Matt Harvey hit hard as Mets lose to surging Dodgers

Matt Harvey of the Mets throws a pitch

Matt Harvey of the Mets throws a pitch against the Los Angeles Dodgers at Dodger Stadium. (Aug. 13, 2013) (Credit: Getty Images)

LOS ANGELES - Matt Harvey's impeccable command stems from a refined sense of self awareness. He knows himself so well that he senses his own imperfections. Adjustments come quickly.

But nobody is perfect. There will be nights when even Harvey can't get in sync, can't find a rhythm, can't save himself. And when those nights come against a team as charmed as the Dodgers, the results are predictable.

"The whole time was kind of a struggle," said Harvey, who was roughed up Tuesday night in the Mets' 4-2 loss at Dodger Stadium.

The 24-year-old righthander was finished after giving up four runs and eight hits in six tortured innings. While his fastball blazed at 99 mph, Harvey failed to throw his lethal slider for strikes. He deemed his curveball, his next best alternative, to be "loopy."

"I just couldn't locate anything," Harvey said. "When I tried to go in it was over the middle. And when I tried to go away I was yanking it."

Juan Lagares lined a first-inning solo shot off Dodgers lefty Hyun-jin Ryu. But it was the only damage the Mets managed off Ryu (12-3), who tossed seven strong innings to remain unbeaten his last seven starts.

Since the All-Star break, the Dodgers are 22-3. In that same period they have led the National League in runs (121), average (.296), on-base percentage (.356) and slugging (.431).

"Certainly, you've got to play a perfect game to beat them right now," Collins said. "And we're not doing that."

Tempting perfection has been Harvey's specialty. But against the Dodgers, it was clear that he lacked his best stuff.

In his previous 26 starts, Harvey (9-4) recorded at least 10 swings and misses. According to the Elias Sports Bureau, it was the longest active streak in the majors until Tuesday night. The Dodgers missed just five of Harvey's pitches, twice in the first inning.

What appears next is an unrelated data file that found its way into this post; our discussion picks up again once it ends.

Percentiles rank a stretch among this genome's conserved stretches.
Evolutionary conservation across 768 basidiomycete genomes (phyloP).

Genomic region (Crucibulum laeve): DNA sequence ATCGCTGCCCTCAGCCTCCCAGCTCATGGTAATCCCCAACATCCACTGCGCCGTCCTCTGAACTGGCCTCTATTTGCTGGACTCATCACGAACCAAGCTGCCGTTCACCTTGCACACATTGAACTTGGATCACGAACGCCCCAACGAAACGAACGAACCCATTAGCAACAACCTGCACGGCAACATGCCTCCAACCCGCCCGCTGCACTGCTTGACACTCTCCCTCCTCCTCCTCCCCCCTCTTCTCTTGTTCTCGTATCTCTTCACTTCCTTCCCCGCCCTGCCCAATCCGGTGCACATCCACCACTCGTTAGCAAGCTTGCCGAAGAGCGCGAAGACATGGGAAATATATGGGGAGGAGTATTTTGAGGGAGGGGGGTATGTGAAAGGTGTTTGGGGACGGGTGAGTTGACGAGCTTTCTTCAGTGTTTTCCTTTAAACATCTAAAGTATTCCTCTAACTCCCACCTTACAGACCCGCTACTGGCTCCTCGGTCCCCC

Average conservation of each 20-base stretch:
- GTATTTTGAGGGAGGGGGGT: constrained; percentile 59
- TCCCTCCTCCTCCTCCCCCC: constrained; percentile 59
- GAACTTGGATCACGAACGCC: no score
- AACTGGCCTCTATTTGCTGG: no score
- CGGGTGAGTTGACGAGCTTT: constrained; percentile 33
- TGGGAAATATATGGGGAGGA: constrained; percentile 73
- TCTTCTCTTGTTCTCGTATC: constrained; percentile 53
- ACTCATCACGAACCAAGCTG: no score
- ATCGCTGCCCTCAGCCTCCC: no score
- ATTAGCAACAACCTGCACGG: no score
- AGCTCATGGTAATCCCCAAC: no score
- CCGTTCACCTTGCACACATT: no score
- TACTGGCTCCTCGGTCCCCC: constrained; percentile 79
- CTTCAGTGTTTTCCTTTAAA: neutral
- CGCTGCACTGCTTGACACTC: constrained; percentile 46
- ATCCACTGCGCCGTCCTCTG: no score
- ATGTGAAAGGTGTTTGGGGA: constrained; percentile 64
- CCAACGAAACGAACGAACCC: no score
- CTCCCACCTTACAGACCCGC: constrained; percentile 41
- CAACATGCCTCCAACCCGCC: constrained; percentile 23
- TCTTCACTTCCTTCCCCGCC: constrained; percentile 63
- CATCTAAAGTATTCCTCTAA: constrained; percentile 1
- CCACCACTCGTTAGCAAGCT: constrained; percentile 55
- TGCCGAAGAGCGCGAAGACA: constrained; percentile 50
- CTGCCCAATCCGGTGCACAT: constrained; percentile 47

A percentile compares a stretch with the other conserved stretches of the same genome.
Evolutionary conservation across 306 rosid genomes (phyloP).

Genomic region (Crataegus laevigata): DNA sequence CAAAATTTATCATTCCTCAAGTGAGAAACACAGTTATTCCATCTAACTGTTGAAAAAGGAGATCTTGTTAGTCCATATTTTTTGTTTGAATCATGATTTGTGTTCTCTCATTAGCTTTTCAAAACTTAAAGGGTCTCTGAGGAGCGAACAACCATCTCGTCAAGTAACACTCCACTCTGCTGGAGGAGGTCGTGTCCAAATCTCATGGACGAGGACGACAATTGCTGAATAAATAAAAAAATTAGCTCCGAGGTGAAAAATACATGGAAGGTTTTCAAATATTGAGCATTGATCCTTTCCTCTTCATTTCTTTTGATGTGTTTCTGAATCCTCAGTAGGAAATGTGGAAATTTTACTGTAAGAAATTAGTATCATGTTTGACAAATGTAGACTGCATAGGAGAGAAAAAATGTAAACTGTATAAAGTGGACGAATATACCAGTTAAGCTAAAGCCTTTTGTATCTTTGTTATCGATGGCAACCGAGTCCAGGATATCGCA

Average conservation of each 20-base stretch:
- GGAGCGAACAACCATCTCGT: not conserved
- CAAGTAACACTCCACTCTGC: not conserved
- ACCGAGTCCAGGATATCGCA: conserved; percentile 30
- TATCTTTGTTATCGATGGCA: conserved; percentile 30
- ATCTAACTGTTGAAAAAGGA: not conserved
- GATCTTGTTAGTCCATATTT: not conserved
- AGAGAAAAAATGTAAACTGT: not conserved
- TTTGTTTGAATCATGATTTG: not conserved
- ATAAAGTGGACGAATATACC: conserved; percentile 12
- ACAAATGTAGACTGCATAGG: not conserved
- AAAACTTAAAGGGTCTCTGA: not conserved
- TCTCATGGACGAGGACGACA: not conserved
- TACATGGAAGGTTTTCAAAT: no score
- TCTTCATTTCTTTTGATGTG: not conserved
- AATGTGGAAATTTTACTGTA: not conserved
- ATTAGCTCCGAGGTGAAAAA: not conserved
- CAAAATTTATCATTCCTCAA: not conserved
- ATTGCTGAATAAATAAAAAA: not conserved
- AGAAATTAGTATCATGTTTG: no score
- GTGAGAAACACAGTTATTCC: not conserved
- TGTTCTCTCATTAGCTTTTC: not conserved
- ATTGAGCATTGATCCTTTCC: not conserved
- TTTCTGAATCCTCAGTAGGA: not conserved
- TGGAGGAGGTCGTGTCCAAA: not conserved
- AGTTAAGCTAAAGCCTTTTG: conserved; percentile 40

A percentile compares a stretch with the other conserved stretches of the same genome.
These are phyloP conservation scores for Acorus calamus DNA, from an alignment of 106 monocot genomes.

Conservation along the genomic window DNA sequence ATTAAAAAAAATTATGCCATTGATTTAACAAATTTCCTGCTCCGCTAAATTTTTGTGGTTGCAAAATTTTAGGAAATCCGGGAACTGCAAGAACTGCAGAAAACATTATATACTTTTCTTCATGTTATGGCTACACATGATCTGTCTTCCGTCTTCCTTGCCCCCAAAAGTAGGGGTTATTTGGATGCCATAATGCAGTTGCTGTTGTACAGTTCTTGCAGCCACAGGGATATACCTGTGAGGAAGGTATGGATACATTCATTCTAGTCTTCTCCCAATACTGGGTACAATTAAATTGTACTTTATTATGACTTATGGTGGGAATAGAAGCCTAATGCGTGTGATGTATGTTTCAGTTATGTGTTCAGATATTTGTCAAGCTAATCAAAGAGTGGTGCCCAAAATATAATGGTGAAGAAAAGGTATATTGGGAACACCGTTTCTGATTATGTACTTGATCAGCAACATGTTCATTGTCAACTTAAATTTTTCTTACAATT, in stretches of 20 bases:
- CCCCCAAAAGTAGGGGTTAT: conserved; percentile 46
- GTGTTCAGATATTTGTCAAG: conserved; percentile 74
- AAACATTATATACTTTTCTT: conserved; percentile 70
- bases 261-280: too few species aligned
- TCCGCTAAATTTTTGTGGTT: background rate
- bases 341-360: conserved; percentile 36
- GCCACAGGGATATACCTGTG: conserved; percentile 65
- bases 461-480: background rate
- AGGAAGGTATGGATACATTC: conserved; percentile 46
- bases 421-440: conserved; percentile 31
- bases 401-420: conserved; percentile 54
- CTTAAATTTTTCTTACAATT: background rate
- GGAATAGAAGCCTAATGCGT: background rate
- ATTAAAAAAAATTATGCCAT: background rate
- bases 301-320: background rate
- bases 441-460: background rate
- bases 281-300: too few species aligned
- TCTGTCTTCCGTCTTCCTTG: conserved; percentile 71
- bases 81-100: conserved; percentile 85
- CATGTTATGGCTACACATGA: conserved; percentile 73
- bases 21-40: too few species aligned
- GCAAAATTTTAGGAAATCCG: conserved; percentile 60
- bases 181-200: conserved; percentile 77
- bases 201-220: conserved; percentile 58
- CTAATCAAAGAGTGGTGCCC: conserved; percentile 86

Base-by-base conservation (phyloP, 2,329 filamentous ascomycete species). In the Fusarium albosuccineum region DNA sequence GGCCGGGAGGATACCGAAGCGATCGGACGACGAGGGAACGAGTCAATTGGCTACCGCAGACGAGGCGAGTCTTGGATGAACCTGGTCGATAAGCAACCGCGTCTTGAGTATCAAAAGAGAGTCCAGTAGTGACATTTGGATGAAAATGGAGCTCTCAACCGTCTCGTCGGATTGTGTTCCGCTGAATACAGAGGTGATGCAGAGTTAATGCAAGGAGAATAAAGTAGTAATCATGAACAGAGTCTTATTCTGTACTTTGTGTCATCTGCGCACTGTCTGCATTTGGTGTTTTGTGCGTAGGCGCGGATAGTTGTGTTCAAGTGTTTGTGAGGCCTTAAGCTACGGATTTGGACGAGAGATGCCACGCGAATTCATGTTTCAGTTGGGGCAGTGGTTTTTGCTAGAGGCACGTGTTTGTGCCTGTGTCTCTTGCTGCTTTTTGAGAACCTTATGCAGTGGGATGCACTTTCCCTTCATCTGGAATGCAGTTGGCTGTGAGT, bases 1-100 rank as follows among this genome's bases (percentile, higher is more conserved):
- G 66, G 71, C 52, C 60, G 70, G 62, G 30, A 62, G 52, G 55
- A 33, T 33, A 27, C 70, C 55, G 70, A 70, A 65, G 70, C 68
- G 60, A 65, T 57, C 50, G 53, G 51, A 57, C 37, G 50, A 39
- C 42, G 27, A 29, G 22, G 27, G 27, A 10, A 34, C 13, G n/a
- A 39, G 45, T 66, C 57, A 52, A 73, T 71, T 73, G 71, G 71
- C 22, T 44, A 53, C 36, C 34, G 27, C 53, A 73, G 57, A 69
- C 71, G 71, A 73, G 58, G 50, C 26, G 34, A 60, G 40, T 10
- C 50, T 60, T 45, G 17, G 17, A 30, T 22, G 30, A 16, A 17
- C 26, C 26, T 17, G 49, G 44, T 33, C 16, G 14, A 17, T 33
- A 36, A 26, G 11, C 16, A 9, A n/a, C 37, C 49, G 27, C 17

Harvey finished with three strikeouts -- his lowest total of the season and tied for the lowest of his career.

For four innings, Harvey staved off damage. He used double plays to help wiggle out of the second, third and fourth. The last one came when he got Cuban sensation Yasiel Puig to offer at a 3-and-0 fastball.

Harvey missed with a pair of sliders and then with a fastball before stepping off the rubber to compose himself against Puig, who had the green light. Harvey reared back and threw a fastball over the heart of the plate. Puig grounded to second.

However, it was a rare moment of control for Harvey, who sensed even in the bullpen before the game it might be a rough night. Even in warmups, he could feel that he rarely repeated his delivery, the key to his pinpoint command. None of his adjustments worked.

Since his start at the All-Star Game, Harvey had struck out 31 batters, walking only one. But that astounding ratio meant little to the Dodgers. Harvey issued a pair of walks, another indication that it wasn't his night.

The real trouble began for Harvey with one out in the fifth, when he walked A.J. Ellis and allowed a single to Juan Uribe, which set up Nick Punto's two-run double that rattled around the corner in leftfield.

With the Mets already behind 2-1, the Dodgers kept the pressure on in the sixth, when Ellis lined a two-run single. The hit upped the Dodgers' lead to 4-1. It wasn't long before Harvey began his slow walk back to the dugout, bringing an end to his rough night.

Said Collins: "He's human."

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